December 02, 2004

Already Missing Bill Moyers

Bill Moyers is retiring and sadly, we will no longer get to see him on his flagship program, NOW. Befitting this occasion, Larre over at the Left Coaster wrote a marvelous tribute for him.

Moyers is one of the truly great journalists of our day and our world will be so much poorer without his voice on our TVs. Moyers is a unique and fine human being - one who exemplifies so many of the characteristics that I respect. Combining a sharp intellect and intense curiosity with a genuine warmth and empathy, Moyers demostrates that one can be a remarkable and hardhitting journalist while still appreciating even those with whom he disagrees. If you've watched NOW, you have seen what a wonderful interviewer he is -- and through that program, I've gotten to see and hear people like Frank Luntz and Grover Norquist explain their positions without being outshouted or belittled. Moyers is genuinely interested in hearing different political viewpoints and treats his guests with a deep and sincere respect. Thus, we viewers can judge and weigh the arguments from both sides on their merits. In these days where most political shows use ridicule and shouting to enflame and distort the discourse, Moyers' program has been an oasis of sanity and honest dialogue.

Through the years, Moyers has added so much to our public space and in the exploration of ideas. His series with Joseph Campbell explored how religion and myth shape the spirituality of humans. And his Healing and the Mind covered some of the more fascinating experiments in healing and how it is changing medicine these days. And of course, as a passionately patriotic American, Moyers has produced some remarkable programs on our politics.

Perhaps it is his southern heritage or because he is an ordained minister, but Moyers is also exquisitely eloquent. Sometime it feels like I'm listening to a master poet when I hear his beautifully worded commentary -- as this commentary from last year shows:

BILL MOYERS: This headline I saw on the web — MARINES CROSS EUPHRATES — got me to thinking.

Do they know? Do they know, these young Marines, this elite American fighting force. Do they know Alexander the Great crossed the Euphrates, too, on his way to battle — and empire... With his engineers, architects, scientists and scribes, and an army 40,000 strong, their l3-foot spears gleaming in the sun.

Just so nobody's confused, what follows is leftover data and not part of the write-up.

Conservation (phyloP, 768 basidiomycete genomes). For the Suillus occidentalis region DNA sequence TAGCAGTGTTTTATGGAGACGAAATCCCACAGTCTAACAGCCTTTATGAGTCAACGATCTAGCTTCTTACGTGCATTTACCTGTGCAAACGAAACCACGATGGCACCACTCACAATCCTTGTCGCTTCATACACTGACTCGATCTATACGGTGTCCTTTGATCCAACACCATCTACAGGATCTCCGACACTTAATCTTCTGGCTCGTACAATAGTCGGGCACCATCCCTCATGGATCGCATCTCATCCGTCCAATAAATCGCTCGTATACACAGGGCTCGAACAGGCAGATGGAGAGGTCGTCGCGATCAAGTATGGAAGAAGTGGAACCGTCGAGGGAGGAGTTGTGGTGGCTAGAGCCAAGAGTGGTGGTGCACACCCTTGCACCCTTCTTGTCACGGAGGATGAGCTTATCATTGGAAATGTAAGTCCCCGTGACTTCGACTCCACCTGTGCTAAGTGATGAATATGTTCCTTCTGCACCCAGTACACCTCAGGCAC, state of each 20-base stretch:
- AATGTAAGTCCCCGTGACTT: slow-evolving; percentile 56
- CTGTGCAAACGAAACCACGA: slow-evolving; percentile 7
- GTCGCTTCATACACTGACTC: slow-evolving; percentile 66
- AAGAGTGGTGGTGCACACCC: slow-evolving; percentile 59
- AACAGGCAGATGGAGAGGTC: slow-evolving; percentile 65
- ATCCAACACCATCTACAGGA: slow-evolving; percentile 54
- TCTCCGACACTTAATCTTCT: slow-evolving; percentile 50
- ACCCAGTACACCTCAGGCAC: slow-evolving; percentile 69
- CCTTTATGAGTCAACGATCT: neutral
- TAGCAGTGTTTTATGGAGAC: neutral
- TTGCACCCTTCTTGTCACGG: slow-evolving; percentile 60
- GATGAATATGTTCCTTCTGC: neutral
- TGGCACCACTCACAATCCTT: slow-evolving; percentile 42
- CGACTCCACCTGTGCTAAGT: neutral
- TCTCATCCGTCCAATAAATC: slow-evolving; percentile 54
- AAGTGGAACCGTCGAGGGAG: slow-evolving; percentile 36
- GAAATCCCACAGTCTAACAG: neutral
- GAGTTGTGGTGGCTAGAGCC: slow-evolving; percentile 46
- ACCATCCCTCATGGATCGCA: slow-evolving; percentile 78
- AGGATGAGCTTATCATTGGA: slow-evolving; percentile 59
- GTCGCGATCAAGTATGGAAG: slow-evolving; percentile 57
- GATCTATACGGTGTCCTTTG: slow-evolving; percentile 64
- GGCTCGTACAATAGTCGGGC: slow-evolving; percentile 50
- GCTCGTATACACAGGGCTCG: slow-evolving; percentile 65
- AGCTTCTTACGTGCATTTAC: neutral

The mighty Darius also crossed the Euphrates, and on these plains met Alexander in battle. Xenophon … Xerxes and Sennacherib...they crossed the it, too. The Sumerians crossed this river...the Akkadians, Hittites, and Amorites. The Semites, as well.

The Euphrates is the largest and longest river of western Asia. And where it meets its sister the Tigris became the fertile womb of Mesopotamia, birthplace of civilization. A thousand gods sprang forth here — and cities like Persepolis, Seleucia, Nineva, and Babylon. Somewhere between these rivers lay the Garden of Genesis.

Adam and Eve, exiled, crossed the Euphrates fleeing East of Eden. Writing first appeared here — myths and legends took hold. Gilgamesh, the Flood, the prophet Jonah, the Tower of Babel. Sargon, beloved of Ishtar, won 34 battles here, ruled twice as many cities, and vanquished his foes. Inana, goddess of love and war, slaked her thirst and passion here. Hammurabi proclaimed his Code…

And on these stones is all that remain of conquests, rebellions and battles — the violent death of rulers — prisoners of war disposed of by execution. For five thousand years the story repeats itself, the victory of one, the defeat of the other. Tribes and gods turn on each other. Omens fill the literature: "A powerful man will ascend the throne in a foreign city," it is written. "They will lock the city gates and there will be calamity in the city," it is written.

Even Ghengis Khan met his match trying to get here. The last word has always been written in the sand. Cities and states lie buried beneath it. The great figures who once held sway here Ashunrasirpal II, Tilglath-pileser III, Shamish-Adad V, King Nino, Queen Semiramis, King Shar-Kali-sharr. Suleyman the Magnificent, the Ottomons, the British, have all been carried away.

Five thousand years from now, who will be crossing the Euphrates? What will remain from our time? And what will be remembered?

Thank you, Bill Moyers for all your years of public service. And thank you for showing us what a truly great journalist and fine human being can do.

Posted by Mary at December 2, 2004 02:05 AM | Media | Technorati links |
Comments

Nice post, Mary. He was mighty as the Euphrates himself.

Posted by: Kevin Hayden at December 5, 2004 02:18 AM